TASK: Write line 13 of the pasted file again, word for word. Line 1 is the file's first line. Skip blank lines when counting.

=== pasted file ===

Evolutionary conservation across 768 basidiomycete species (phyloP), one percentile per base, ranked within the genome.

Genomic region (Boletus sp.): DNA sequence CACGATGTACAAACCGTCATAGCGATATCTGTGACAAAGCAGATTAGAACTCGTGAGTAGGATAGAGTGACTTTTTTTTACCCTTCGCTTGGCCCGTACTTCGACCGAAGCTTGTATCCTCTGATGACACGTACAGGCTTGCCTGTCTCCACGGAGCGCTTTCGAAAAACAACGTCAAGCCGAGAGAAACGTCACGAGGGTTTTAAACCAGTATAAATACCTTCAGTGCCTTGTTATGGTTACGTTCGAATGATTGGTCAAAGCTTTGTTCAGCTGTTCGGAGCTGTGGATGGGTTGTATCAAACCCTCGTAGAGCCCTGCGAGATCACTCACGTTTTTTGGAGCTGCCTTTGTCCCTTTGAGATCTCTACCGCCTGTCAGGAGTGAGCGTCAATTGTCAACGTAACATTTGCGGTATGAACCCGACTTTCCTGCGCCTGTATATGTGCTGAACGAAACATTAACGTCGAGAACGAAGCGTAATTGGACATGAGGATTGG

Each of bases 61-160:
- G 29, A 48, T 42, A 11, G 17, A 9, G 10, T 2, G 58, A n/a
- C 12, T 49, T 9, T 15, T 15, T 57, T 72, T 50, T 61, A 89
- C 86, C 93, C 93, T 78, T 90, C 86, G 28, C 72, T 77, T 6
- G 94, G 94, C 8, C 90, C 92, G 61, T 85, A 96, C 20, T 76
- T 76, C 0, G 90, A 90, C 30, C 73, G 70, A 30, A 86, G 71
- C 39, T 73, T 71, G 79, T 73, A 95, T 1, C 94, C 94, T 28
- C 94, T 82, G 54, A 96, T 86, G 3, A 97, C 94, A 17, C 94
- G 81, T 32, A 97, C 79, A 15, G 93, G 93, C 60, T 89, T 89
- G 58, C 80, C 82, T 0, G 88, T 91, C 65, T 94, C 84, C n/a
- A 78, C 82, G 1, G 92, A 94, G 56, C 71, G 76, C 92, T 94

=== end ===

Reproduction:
- A 78, C 82, G 1, G 92, A 94, G 56, C 71, G 76, C 92, T 94